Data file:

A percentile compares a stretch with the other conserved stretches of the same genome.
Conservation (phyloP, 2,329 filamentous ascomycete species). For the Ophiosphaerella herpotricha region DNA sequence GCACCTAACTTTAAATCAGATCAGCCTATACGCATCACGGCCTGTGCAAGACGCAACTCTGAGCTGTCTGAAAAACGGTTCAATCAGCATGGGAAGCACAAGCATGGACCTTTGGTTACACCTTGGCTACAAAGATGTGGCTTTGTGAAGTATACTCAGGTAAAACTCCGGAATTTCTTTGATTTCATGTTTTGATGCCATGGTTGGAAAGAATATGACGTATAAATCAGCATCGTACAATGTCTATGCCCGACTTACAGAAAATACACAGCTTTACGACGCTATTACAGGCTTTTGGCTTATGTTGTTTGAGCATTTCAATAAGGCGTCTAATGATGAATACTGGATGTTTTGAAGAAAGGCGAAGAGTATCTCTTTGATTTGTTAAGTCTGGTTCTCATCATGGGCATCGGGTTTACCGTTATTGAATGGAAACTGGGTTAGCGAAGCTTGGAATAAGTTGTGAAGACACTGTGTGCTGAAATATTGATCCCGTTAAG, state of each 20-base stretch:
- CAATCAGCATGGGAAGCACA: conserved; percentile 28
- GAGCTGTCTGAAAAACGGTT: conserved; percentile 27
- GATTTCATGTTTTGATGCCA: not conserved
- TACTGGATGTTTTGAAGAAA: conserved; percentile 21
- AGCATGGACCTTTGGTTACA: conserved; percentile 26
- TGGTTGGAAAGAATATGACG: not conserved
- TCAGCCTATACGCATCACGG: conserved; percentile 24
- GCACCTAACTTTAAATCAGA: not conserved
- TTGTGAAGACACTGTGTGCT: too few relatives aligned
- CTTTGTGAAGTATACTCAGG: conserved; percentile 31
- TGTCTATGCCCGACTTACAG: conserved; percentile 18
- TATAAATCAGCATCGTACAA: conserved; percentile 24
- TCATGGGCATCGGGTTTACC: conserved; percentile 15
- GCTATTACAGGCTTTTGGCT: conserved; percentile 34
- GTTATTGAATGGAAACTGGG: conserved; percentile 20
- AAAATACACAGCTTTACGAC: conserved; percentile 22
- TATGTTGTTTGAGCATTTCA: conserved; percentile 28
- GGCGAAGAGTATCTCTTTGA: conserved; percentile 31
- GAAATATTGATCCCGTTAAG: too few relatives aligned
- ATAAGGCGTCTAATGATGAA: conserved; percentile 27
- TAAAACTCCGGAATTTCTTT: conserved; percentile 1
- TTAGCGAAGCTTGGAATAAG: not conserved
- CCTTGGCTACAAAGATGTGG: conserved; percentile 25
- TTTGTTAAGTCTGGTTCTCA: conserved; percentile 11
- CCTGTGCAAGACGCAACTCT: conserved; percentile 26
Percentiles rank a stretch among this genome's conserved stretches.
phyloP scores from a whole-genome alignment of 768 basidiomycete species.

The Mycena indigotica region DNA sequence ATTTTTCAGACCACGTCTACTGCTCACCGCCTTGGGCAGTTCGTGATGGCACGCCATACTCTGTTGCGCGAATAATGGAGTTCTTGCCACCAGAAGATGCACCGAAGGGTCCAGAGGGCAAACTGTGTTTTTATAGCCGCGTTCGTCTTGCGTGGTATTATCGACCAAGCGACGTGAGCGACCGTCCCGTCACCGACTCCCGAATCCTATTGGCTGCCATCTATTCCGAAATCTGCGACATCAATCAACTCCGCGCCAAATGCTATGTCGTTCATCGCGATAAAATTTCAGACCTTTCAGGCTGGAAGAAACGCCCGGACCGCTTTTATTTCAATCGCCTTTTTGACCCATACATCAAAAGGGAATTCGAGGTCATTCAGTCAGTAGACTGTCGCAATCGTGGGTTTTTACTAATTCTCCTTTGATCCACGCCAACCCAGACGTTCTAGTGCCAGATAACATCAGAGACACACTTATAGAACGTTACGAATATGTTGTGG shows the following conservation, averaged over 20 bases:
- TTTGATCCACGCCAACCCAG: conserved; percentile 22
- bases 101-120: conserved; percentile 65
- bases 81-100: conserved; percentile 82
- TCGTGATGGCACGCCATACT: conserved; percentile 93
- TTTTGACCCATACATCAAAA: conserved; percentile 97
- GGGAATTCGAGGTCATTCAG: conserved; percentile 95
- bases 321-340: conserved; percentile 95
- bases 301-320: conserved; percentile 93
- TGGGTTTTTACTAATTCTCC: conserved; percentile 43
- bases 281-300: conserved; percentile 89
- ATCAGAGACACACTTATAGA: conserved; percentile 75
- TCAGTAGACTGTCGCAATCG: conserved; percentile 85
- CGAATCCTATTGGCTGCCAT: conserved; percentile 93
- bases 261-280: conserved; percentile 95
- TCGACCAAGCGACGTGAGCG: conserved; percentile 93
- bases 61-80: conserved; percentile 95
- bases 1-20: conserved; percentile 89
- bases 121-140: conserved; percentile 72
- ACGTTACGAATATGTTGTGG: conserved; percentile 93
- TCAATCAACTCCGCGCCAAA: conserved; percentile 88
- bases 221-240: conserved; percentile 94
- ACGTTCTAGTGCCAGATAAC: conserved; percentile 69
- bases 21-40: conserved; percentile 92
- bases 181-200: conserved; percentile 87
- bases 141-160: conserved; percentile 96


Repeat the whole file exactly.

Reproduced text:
A percentile compares a stretch with the other conserved stretches of the same genome.
Conservation (phyloP, 2,329 filamentous ascomycete species). For the Ophiosphaerella herpotricha region DNA sequence GCACCTAACTTTAAATCAGATCAGCCTATACGCATCACGGCCTGTGCAAGACGCAACTCTGAGCTGTCTGAAAAACGGTTCAATCAGCATGGGAAGCACAAGCATGGACCTTTGGTTACACCTTGGCTACAAAGATGTGGCTTTGTGAAGTATACTCAGGTAAAACTCCGGAATTTCTTTGATTTCATGTTTTGATGCCATGGTTGGAAAGAATATGACGTATAAATCAGCATCGTACAATGTCTATGCCCGACTTACAGAAAATACACAGCTTTACGACGCTATTACAGGCTTTTGGCTTATGTTGTTTGAGCATTTCAATAAGGCGTCTAATGATGAATACTGGATGTTTTGAAGAAAGGCGAAGAGTATCTCTTTGATTTGTTAAGTCTGGTTCTCATCATGGGCATCGGGTTTACCGTTATTGAATGGAAACTGGGTTAGCGAAGCTTGGAATAAGTTGTGAAGACACTGTGTGCTGAAATATTGATCCCGTTAAG, state of each 20-base stretch:
- CAATCAGCATGGGAAGCACA: conserved; percentile 28
- GAGCTGTCTGAAAAACGGTT: conserved; percentile 27
- GATTTCATGTTTTGATGCCA: not conserved
- TACTGGATGTTTTGAAGAAA: conserved; percentile 21
- AGCATGGACCTTTGGTTACA: conserved; percentile 26
- TGGTTGGAAAGAATATGACG: not conserved
- TCAGCCTATACGCATCACGG: conserved; percentile 24
- GCACCTAACTTTAAATCAGA: not conserved
- TTGTGAAGACACTGTGTGCT: too few relatives aligned
- CTTTGTGAAGTATACTCAGG: conserved; percentile 31
- TGTCTATGCCCGACTTACAG: conserved; percentile 18
- TATAAATCAGCATCGTACAA: conserved; percentile 24
- TCATGGGCATCGGGTTTACC: conserved; percentile 15
- GCTATTACAGGCTTTTGGCT: conserved; percentile 34
- GTTATTGAATGGAAACTGGG: conserved; percentile 20
- AAAATACACAGCTTTACGAC: conserved; percentile 22
- TATGTTGTTTGAGCATTTCA: conserved; percentile 28
- GGCGAAGAGTATCTCTTTGA: conserved; percentile 31
- GAAATATTGATCCCGTTAAG: too few relatives aligned
- ATAAGGCGTCTAATGATGAA: conserved; percentile 27
- TAAAACTCCGGAATTTCTTT: conserved; percentile 1
- TTAGCGAAGCTTGGAATAAG: not conserved
- CCTTGGCTACAAAGATGTGG: conserved; percentile 25
- TTTGTTAAGTCTGGTTCTCA: conserved; percentile 11
- CCTGTGCAAGACGCAACTCT: conserved; percentile 26
Percentiles rank a stretch among this genome's conserved stretches.
phyloP scores from a whole-genome alignment of 768 basidiomycete species.

The Mycena indigotica region DNA sequence ATTTTTCAGACCACGTCTACTGCTCACCGCCTTGGGCAGTTCGTGATGGCACGCCATACTCTGTTGCGCGAATAATGGAGTTCTTGCCACCAGAAGATGCACCGAAGGGTCCAGAGGGCAAACTGTGTTTTTATAGCCGCGTTCGTCTTGCGTGGTATTATCGACCAAGCGACGTGAGCGACCGTCCCGTCACCGACTCCCGAATCCTATTGGCTGCCATCTATTCCGAAATCTGCGACATCAATCAACTCCGCGCCAAATGCTATGTCGTTCATCGCGATAAAATTTCAGACCTTTCAGGCTGGAAGAAACGCCCGGACCGCTTTTATTTCAATCGCCTTTTTGACCCATACATCAAAAGGGAATTCGAGGTCATTCAGTCAGTAGACTGTCGCAATCGTGGGTTTTTACTAATTCTCCTTTGATCCACGCCAACCCAGACGTTCTAGTGCCAGATAACATCAGAGACACACTTATAGAACGTTACGAATATGTTGTGG shows the following conservation, averaged over 20 bases:
- TTTGATCCACGCCAACCCAG: conserved; percentile 22
- bases 101-120: conserved; percentile 65
- bases 81-100: conserved; percentile 82
- TCGTGATGGCACGCCATACT: conserved; percentile 93
- TTTTGACCCATACATCAAAA: conserved; percentile 97
- GGGAATTCGAGGTCATTCAG: conserved; percentile 95
- bases 321-340: conserved; percentile 95
- bases 301-320: conserved; percentile 93
- TGGGTTTTTACTAATTCTCC: conserved; percentile 43
- bases 281-300: conserved; percentile 89
- ATCAGAGACACACTTATAGA: conserved; percentile 75
- TCAGTAGACTGTCGCAATCG: conserved; percentile 85
- CGAATCCTATTGGCTGCCAT: conserved; percentile 93
- bases 261-280: conserved; percentile 95
- TCGACCAAGCGACGTGAGCG: conserved; percentile 93
- bases 61-80: conserved; percentile 95
- bases 1-20: conserved; percentile 89
- bases 121-140: conserved; percentile 72
- ACGTTACGAATATGTTGTGG: conserved; percentile 93
- TCAATCAACTCCGCGCCAAA: conserved; percentile 88
- bases 221-240: conserved; percentile 94
- ACGTTCTAGTGCCAGATAAC: conserved; percentile 69
- bases 21-40: conserved; percentile 92
- bases 181-200: conserved; percentile 87
- bases 141-160: conserved; percentile 96